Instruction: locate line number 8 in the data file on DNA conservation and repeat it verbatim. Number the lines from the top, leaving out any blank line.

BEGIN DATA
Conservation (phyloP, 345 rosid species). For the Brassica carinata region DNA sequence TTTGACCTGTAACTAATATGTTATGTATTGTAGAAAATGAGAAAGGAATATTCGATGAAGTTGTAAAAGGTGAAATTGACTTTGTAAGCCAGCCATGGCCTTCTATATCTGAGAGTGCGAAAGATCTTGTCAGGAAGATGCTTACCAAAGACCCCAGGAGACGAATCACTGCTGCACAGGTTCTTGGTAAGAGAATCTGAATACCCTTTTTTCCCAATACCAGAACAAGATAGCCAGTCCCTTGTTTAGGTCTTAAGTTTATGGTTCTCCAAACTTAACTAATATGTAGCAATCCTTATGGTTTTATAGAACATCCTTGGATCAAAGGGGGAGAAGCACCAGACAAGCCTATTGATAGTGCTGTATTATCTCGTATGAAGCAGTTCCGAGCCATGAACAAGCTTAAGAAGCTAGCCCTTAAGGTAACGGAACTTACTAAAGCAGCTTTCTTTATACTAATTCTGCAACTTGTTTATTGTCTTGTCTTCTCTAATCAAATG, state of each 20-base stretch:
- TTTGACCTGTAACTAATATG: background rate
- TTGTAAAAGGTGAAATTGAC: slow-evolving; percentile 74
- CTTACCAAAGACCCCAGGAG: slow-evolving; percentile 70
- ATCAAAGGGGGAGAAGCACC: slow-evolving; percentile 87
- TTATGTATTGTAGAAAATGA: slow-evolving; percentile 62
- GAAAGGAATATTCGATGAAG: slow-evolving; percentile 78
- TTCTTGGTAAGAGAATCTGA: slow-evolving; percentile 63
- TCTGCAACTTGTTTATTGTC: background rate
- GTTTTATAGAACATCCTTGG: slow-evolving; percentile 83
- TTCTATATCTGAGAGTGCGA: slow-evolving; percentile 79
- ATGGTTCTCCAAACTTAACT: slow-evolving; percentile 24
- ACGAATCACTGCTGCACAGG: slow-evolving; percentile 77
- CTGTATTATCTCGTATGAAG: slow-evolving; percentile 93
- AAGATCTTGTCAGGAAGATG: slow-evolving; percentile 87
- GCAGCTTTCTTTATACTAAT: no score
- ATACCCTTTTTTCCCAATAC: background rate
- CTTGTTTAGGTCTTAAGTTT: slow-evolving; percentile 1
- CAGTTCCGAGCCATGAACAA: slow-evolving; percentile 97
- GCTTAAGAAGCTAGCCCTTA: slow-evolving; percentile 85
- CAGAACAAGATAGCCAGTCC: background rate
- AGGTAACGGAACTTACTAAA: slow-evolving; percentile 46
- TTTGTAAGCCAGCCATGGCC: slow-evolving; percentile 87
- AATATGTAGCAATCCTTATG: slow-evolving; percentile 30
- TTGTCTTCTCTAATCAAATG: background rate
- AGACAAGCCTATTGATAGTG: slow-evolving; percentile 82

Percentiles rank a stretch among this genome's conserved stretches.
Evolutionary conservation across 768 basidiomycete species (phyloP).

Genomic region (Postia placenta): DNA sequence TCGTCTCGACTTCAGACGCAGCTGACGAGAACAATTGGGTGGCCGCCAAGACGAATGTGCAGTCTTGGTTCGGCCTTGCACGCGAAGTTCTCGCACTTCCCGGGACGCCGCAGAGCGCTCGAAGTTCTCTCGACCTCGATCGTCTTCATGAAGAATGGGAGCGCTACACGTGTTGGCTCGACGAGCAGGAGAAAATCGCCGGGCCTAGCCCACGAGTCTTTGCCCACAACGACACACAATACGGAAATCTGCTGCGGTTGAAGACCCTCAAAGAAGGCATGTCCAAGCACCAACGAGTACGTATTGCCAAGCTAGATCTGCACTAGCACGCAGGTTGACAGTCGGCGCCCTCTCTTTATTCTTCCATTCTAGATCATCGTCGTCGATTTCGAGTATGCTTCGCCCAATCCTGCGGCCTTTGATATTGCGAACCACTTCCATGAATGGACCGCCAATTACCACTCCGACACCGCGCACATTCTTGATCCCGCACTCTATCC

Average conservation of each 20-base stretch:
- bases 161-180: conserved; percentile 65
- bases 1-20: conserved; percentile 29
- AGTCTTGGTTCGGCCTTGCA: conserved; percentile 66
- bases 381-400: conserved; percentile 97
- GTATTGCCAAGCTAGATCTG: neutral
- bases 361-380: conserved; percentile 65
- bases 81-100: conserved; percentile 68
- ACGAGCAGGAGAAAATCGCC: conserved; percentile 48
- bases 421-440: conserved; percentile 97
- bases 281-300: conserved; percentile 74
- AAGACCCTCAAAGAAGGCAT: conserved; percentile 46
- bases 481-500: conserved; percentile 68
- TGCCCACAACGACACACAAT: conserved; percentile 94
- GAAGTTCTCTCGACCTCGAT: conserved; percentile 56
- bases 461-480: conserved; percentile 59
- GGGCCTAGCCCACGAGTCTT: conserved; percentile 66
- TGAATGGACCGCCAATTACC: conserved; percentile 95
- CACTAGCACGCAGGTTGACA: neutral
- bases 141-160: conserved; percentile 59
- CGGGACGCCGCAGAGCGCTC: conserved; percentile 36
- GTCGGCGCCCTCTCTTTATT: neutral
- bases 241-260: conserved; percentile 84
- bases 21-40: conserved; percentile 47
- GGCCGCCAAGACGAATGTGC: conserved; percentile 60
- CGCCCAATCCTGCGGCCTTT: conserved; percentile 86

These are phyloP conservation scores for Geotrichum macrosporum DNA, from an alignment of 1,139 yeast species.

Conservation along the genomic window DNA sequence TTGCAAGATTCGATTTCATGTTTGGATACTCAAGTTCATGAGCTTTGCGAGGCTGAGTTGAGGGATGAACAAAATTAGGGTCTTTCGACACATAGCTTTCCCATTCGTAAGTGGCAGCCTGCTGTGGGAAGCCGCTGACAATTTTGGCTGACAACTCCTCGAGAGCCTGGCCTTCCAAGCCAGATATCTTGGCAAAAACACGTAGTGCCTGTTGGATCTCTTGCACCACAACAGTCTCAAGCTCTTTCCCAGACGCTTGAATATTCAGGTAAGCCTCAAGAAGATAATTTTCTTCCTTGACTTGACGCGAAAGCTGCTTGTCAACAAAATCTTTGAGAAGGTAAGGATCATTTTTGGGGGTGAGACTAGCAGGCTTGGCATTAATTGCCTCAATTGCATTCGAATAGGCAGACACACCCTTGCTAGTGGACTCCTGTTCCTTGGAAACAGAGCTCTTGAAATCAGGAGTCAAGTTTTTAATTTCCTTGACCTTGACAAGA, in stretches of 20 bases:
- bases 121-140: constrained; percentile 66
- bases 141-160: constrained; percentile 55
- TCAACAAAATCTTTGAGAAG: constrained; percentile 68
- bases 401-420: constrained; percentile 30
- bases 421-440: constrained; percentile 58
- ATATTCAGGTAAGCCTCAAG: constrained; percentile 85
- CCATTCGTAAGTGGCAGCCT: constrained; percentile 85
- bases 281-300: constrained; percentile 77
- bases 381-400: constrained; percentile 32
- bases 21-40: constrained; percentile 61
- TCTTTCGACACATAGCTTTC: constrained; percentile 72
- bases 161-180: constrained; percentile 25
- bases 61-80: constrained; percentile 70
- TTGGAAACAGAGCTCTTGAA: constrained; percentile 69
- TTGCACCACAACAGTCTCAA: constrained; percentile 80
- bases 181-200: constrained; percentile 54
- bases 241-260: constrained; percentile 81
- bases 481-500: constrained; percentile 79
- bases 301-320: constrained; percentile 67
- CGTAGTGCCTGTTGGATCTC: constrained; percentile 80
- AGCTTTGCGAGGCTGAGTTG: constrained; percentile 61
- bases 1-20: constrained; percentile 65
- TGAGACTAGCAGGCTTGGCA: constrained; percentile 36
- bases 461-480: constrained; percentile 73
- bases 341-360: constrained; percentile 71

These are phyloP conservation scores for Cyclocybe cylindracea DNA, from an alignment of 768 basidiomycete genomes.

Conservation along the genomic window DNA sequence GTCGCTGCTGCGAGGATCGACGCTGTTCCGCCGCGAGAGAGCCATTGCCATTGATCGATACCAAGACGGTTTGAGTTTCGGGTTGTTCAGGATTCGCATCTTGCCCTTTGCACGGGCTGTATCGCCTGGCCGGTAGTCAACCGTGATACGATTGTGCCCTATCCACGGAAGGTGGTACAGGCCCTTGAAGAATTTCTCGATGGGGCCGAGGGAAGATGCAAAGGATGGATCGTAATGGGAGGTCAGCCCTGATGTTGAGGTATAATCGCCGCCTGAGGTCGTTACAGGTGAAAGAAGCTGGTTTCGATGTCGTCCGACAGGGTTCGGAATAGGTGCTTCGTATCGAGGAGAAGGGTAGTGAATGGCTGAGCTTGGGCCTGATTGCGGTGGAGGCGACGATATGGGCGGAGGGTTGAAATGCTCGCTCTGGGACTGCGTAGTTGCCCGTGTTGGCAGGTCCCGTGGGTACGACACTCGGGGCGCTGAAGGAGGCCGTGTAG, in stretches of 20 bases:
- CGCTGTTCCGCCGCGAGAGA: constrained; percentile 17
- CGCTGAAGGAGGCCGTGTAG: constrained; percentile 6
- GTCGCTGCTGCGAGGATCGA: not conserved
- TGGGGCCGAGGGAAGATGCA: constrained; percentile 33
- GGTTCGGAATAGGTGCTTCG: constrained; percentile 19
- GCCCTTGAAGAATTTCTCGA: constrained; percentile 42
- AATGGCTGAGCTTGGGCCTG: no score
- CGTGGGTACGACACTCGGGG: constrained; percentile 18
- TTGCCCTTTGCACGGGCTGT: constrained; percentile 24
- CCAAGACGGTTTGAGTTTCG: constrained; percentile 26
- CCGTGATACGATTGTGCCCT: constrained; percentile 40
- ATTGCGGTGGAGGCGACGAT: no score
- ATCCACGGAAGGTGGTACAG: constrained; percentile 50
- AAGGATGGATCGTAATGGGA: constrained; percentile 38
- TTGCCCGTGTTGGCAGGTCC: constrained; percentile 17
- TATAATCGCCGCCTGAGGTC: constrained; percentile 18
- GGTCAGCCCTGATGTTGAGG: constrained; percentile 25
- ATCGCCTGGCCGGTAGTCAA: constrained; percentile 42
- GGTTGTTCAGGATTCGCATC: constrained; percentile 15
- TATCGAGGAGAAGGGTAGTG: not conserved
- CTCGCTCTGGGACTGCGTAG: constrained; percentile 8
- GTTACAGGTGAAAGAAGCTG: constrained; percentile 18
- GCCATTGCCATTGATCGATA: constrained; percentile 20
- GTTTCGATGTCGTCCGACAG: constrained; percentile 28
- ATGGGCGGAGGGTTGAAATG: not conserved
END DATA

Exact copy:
- TTCTTGGTAAGAGAATCTGA: slow-evolving; percentile 63